Owen didn’t come into this world easy.
Not much about Owen has ever been easy since he took his first gulp of Earth’s air.
And, I wouldn’t have wanted it any other way.
I look to my left this morning at the wall that has the markings that track his progress in height from the time he was two months old until today – a baby turned boy who has become a man at 18 years old.
Anybody who knows me knows I believe the world needs more Heroes.
Owen has always been mine.
I look at this young man who stands nearly six foot three inches tall and I marvel at what substance there is between that slender frame of a body.
If character was DNA my son would be made up entirely of it.
Even in his faults and missteps and mistakes they have been done with character.
He has a firm belief that his purpose on Earth is to be a voice for those who have none – an advocate for those who are not being heard – and a defender for those who need someone to stand for and stand up for them.
Yet, behind those brilliant blue eyes and that smile that makes you swoon is a mind that cuts as quickly as it can heal.
It has been said about Owen that he is both a sponge and a fountain.
He holds inside his head more knowledge than should be humanly possible.
That he is willing to share it freely and openly and with enthusiasm is one of my son’s most endearing qualities.
Knowing Owen is knowing someone who knows who he is. Who understands and embraces his qualities and virtues without guile and without pretension.
The kid that bought donuts for himself and then quietly gave them to someone on the corner who was hungry is the same young man helped a boy study for a class – encouraging him – prodding him – and applauding him when he achieved success when he thought it was not in him to find it.
Who spent hours helping a friend study for a test – who doesn’t just wish for good things to happen to others but finds ways to make it so.
Owen has firm beliefs, unshakeable values and a sense of fair play and justice that defines his daily life.
Big or small, Owen understands that what harms one of us harms all of us.
The fact that today, on his 18th birthday, he sees his new found right and privilege to vote in the November Election as one of the most important moments of his life, tells you much of what you need to know about Owen.
Service to community. To people. His country.
These are reflections of the inner Owen that he shares with more than just words.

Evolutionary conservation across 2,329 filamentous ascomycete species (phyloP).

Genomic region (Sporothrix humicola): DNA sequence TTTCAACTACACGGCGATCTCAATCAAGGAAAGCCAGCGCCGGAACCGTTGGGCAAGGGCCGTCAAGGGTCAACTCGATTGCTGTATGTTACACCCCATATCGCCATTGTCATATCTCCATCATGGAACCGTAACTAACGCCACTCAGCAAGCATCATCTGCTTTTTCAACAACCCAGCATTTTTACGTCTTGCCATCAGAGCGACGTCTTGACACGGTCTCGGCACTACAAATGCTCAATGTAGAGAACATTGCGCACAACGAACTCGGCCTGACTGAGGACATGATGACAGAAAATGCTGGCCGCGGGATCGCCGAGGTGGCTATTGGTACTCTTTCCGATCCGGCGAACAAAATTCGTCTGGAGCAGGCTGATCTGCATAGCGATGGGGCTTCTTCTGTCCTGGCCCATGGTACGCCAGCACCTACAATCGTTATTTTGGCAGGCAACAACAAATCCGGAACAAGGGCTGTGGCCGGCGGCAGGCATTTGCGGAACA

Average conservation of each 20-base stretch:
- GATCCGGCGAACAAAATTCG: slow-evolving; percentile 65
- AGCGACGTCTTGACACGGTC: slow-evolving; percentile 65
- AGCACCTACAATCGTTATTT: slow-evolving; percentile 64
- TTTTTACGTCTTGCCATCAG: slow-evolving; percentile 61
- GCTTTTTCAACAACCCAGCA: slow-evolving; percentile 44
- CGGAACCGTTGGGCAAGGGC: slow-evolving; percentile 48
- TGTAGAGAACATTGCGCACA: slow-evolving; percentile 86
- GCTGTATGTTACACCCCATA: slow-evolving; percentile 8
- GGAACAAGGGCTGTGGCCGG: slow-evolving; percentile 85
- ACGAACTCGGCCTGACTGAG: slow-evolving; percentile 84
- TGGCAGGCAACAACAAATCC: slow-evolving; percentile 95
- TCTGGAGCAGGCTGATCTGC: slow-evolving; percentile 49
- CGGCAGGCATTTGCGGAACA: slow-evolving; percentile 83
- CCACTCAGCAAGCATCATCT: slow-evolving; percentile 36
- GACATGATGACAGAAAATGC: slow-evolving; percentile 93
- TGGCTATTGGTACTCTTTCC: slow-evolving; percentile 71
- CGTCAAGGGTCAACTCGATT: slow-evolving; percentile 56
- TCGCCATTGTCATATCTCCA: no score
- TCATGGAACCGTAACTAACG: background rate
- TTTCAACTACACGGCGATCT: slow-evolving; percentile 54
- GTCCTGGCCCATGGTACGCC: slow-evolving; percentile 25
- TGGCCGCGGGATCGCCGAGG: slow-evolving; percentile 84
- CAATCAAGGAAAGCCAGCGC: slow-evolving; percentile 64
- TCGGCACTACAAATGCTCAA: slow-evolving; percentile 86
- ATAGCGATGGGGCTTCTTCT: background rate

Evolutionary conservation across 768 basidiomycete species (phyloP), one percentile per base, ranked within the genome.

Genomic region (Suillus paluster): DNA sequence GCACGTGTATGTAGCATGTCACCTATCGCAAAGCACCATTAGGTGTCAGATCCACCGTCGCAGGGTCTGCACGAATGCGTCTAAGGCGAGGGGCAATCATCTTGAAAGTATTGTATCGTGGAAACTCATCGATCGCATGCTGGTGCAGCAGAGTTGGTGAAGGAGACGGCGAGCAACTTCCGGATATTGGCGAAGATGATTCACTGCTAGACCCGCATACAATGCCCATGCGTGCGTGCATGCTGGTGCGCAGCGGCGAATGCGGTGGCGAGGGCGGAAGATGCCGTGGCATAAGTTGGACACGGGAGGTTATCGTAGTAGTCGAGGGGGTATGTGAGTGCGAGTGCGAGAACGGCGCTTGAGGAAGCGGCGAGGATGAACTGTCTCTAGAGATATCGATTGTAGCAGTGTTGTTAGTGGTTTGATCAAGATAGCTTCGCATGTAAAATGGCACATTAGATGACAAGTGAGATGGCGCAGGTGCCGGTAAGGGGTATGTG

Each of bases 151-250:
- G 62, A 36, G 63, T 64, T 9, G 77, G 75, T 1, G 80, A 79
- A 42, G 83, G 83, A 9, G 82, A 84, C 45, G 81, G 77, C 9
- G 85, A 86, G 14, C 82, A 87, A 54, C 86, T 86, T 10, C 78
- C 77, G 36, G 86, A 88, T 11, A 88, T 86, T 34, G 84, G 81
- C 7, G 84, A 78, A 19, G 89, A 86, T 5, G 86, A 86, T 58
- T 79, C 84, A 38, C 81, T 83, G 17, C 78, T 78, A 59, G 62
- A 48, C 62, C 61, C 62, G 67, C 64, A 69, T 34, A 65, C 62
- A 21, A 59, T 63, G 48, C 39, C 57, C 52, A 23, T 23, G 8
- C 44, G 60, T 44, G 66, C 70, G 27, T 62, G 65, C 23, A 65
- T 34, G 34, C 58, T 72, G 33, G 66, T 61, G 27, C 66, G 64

A dear friend of mine has often said there are, in the world, people who care so much about something they almost do something about it.
Owen cares so much and he does things about it.
I’m mindful that my son is a young man. I am also quite aware he is not far removed from still being a boy.
There is still the glee that comes from boy things and toys that I hope he never loses.
And, gratefully, there are still times, rarer and far less frequent, when I can sneak in a hug and a snuggle and a kiss.
I miss those days when he would forget what he was going to say and would choose to replace his lost thoughts with “I love you!”
The times I would sneak into his room at night and snuggle up to him for awhile and listen to him breathe – and sometimes fall asleep next to him – are but a distant memory.
Soon enough my son will find his place in a world outside our home.
He has worked hard to get to this place in his life.
I am proud of that journey. It hasn’t been a straight line. There’s been some detours. He hit some bumps in the road.
But he never found a wall that stopped him.
I don’t believe he ever will.
Courage. Character. Commitment.
I think those three words define Owen Mische.
And, I am glad they do. They are the adjectives of a leader.
Loyal. Kind. Compassion. Justice.
These are the adjectives of a human being that the world needs more of on this planet.
Owen is a walking adjective of the kind of person I wish I knew when I was young.
He is the kind of person I am proud to know as my son.
We all get to a place in our life when we wonder whether what we have done was enough to make a difference in the world.
Today, I know that whatever it is I have done, or haven’t done, to make a difference in the world the one thing I did right was be the proud father of Owen Mische.
Happy Birthday, Owen.
I love you!